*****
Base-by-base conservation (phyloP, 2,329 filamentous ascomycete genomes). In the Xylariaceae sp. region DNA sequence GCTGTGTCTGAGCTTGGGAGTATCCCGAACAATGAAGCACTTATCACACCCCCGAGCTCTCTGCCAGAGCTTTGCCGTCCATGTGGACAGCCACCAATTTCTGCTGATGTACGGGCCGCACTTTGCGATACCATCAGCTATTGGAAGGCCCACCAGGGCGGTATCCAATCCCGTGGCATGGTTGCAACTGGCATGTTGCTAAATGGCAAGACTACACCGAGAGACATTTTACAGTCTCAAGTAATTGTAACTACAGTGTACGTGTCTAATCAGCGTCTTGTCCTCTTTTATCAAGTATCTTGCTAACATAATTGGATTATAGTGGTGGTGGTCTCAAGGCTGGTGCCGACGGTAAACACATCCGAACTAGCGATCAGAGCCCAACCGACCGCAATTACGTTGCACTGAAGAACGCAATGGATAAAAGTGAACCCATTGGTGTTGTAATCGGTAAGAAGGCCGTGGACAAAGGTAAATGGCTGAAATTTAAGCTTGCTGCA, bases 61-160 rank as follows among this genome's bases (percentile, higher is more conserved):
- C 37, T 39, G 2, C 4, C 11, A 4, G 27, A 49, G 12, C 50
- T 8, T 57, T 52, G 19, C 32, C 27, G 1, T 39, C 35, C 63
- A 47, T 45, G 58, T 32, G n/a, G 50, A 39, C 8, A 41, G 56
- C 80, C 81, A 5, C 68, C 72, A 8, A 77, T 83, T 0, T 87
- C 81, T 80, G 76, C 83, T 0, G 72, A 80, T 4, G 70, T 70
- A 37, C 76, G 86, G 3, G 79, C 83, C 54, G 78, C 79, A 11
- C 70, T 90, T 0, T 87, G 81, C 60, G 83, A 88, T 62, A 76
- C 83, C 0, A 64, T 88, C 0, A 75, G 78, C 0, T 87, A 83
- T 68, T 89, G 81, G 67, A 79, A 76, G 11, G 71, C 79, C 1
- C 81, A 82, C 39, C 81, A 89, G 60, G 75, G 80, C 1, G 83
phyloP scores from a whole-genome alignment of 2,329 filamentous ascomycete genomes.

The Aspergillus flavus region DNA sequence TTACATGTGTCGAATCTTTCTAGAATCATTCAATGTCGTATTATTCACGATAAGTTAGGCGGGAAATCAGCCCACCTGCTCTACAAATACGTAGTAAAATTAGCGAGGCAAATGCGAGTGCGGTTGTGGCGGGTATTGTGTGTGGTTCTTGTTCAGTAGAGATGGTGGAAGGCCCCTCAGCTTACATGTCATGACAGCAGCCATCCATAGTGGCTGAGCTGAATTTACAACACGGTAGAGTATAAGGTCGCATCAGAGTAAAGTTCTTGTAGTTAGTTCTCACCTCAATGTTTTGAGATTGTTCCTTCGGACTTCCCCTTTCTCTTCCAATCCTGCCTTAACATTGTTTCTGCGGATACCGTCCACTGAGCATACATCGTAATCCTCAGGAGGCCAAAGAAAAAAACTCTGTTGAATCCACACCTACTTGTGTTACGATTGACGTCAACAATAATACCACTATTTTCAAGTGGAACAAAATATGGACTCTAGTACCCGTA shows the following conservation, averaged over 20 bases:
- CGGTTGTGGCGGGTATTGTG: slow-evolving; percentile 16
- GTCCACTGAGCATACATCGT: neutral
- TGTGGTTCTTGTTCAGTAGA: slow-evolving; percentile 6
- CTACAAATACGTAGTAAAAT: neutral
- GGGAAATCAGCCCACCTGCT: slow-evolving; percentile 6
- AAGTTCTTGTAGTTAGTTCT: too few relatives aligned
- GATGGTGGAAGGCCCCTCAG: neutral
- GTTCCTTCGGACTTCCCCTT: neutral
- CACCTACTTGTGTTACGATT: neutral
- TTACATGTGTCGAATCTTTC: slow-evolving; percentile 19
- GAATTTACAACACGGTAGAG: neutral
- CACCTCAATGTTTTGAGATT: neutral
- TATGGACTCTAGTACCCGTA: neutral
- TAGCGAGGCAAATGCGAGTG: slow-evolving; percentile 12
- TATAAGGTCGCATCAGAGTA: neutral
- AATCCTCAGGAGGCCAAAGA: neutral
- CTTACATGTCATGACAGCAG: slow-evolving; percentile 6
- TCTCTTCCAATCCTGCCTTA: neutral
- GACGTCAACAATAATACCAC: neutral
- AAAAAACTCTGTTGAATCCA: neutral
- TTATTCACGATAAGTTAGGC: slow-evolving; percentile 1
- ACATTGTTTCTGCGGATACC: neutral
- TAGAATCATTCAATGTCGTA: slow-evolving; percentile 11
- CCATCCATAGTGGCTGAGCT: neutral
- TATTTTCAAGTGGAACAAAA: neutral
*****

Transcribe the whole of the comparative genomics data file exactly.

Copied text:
Base-by-base conservation (phyloP, 2,329 filamentous ascomycete genomes). In the Xylariaceae sp. region DNA sequence GCTGTGTCTGAGCTTGGGAGTATCCCGAACAATGAAGCACTTATCACACCCCCGAGCTCTCTGCCAGAGCTTTGCCGTCCATGTGGACAGCCACCAATTTCTGCTGATGTACGGGCCGCACTTTGCGATACCATCAGCTATTGGAAGGCCCACCAGGGCGGTATCCAATCCCGTGGCATGGTTGCAACTGGCATGTTGCTAAATGGCAAGACTACACCGAGAGACATTTTACAGTCTCAAGTAATTGTAACTACAGTGTACGTGTCTAATCAGCGTCTTGTCCTCTTTTATCAAGTATCTTGCTAACATAATTGGATTATAGTGGTGGTGGTCTCAAGGCTGGTGCCGACGGTAAACACATCCGAACTAGCGATCAGAGCCCAACCGACCGCAATTACGTTGCACTGAAGAACGCAATGGATAAAAGTGAACCCATTGGTGTTGTAATCGGTAAGAAGGCCGTGGACAAAGGTAAATGGCTGAAATTTAAGCTTGCTGCA, bases 61-160 rank as follows among this genome's bases (percentile, higher is more conserved):
- C 37, T 39, G 2, C 4, C 11, A 4, G 27, A 49, G 12, C 50
- T 8, T 57, T 52, G 19, C 32, C 27, G 1, T 39, C 35, C 63
- A 47, T 45, G 58, T 32, G n/a, G 50, A 39, C 8, A 41, G 56
- C 80, C 81, A 5, C 68, C 72, A 8, A 77, T 83, T 0, T 87
- C 81, T 80, G 76, C 83, T 0, G 72, A 80, T 4, G 70, T 70
- A 37, C 76, G 86, G 3, G 79, C 83, C 54, G 78, C 79, A 11
- C 70, T 90, T 0, T 87, G 81, C 60, G 83, A 88, T 62, A 76
- C 83, C 0, A 64, T 88, C 0, A 75, G 78, C 0, T 87, A 83
- T 68, T 89, G 81, G 67, A 79, A 76, G 11, G 71, C 79, C 1
- C 81, A 82, C 39, C 81, A 89, G 60, G 75, G 80, C 1, G 83
phyloP scores from a whole-genome alignment of 2,329 filamentous ascomycete genomes.

The Aspergillus flavus region DNA sequence TTACATGTGTCGAATCTTTCTAGAATCATTCAATGTCGTATTATTCACGATAAGTTAGGCGGGAAATCAGCCCACCTGCTCTACAAATACGTAGTAAAATTAGCGAGGCAAATGCGAGTGCGGTTGTGGCGGGTATTGTGTGTGGTTCTTGTTCAGTAGAGATGGTGGAAGGCCCCTCAGCTTACATGTCATGACAGCAGCCATCCATAGTGGCTGAGCTGAATTTACAACACGGTAGAGTATAAGGTCGCATCAGAGTAAAGTTCTTGTAGTTAGTTCTCACCTCAATGTTTTGAGATTGTTCCTTCGGACTTCCCCTTTCTCTTCCAATCCTGCCTTAACATTGTTTCTGCGGATACCGTCCACTGAGCATACATCGTAATCCTCAGGAGGCCAAAGAAAAAAACTCTGTTGAATCCACACCTACTTGTGTTACGATTGACGTCAACAATAATACCACTATTTTCAAGTGGAACAAAATATGGACTCTAGTACCCGTA shows the following conservation, averaged over 20 bases:
- CGGTTGTGGCGGGTATTGTG: slow-evolving; percentile 16
- GTCCACTGAGCATACATCGT: neutral
- TGTGGTTCTTGTTCAGTAGA: slow-evolving; percentile 6
- CTACAAATACGTAGTAAAAT: neutral
- GGGAAATCAGCCCACCTGCT: slow-evolving; percentile 6
- AAGTTCTTGTAGTTAGTTCT: too few relatives aligned
- GATGGTGGAAGGCCCCTCAG: neutral
- GTTCCTTCGGACTTCCCCTT: neutral
- CACCTACTTGTGTTACGATT: neutral
- TTACATGTGTCGAATCTTTC: slow-evolving; percentile 19
- GAATTTACAACACGGTAGAG: neutral
- CACCTCAATGTTTTGAGATT: neutral
- TATGGACTCTAGTACCCGTA: neutral
- TAGCGAGGCAAATGCGAGTG: slow-evolving; percentile 12
- TATAAGGTCGCATCAGAGTA: neutral
- AATCCTCAGGAGGCCAAAGA: neutral
- CTTACATGTCATGACAGCAG: slow-evolving; percentile 6
- TCTCTTCCAATCCTGCCTTA: neutral
- GACGTCAACAATAATACCAC: neutral
- AAAAAACTCTGTTGAATCCA: neutral
- TTATTCACGATAAGTTAGGC: slow-evolving; percentile 1
- ACATTGTTTCTGCGGATACC: neutral
- TAGAATCATTCAATGTCGTA: slow-evolving; percentile 11
- CCATCCATAGTGGCTGAGCT: neutral
- TATTTTCAAGTGGAACAAAA: neutral